It literally does, until a telegram arrives. She has been invited to take a trip to visit her aunt Clair and her uncle, who are vacationing in Switzerland. She packed a few meager belongings in a straw suitcase, and journeyed by train to see them, through a naive mindset.  That telegram changed the course of her life, and altered her personality. The reader sees her transformation, immediately.

Her aunt and uncle are vacationing in an ultra swanky hotel, one that caters to the elite. Christine was in awe, at first glance.  She feels inadequate, and feels as if she is being looked upon as one of the staff members.  Her aunt sees the perception, and gives her a few dresses, and some accessories to wear.  With her new apparel, she begins to gain a sense of worth.  She literally changes, dramatically, from introvert to quite the extrovert in her interactions and behavior.  She sees life through new eyes.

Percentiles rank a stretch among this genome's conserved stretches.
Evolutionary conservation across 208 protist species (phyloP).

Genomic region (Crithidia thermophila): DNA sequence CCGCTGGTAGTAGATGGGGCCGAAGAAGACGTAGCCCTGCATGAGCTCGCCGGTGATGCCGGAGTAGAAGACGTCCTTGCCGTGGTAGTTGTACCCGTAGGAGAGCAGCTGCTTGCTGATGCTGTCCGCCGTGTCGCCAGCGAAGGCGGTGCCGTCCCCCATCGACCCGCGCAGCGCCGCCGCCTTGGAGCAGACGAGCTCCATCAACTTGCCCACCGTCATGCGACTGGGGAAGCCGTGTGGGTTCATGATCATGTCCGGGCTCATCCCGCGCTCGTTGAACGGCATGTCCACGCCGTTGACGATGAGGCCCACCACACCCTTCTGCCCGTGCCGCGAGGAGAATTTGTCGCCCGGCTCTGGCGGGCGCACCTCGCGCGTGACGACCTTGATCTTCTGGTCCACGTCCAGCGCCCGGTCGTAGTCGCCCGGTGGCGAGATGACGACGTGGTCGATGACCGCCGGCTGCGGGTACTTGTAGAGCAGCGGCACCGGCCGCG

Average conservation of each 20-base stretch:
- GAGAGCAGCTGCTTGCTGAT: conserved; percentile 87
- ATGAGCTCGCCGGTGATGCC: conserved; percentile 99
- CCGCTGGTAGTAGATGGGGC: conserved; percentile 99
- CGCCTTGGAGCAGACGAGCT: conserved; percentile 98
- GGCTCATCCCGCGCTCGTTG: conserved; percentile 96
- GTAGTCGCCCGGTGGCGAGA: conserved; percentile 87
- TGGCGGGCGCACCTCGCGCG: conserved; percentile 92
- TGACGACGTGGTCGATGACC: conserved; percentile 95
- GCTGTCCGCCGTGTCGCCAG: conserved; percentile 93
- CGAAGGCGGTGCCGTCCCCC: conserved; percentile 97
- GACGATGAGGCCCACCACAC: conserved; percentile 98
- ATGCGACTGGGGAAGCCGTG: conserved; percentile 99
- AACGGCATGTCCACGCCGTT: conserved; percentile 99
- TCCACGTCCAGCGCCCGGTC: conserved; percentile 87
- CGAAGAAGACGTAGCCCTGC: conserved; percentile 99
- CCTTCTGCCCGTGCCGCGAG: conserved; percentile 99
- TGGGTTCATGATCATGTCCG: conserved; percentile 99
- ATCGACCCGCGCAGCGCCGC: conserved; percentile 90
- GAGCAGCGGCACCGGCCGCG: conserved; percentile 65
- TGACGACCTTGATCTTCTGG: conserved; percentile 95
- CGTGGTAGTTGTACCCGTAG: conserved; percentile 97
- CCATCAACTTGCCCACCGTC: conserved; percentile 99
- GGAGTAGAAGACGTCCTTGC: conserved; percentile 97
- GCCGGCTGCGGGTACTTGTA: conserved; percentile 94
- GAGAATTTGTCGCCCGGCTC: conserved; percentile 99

Unexpected events occur that lead her back home. Once there she feels cheated, defeated, and feels entitled to the life led while on vacation.  She feels out of place in a world healing from turmoil and political oppression.  She takes it upon herself to travel to Vienna for a weekend getaway, and visits her sister and brother-in-law, also living in poverty.

The story continues with her impressionable mindset, and her being persuaded to delve into areas she never would have thought of, on her own.  To tell you the occurrences would be to spoil the story.  I will just say that she is not the same Christine the reader views in the beginning.  The initial vacation caused her to perceive life and social mores differently. She becomes angry, and her anger sets her on a course of negative decisions.

Stefan Zweig is brilliant and masterful in his story telling, within the pages of The Post Office Girl.  He leaves no stone unturned in his assessment of human behavior and minute details.  The story is a stark study of human behavior and morals.  The book is a valuable work of literature, exploring social standards and their impact on individuals caught in the fray.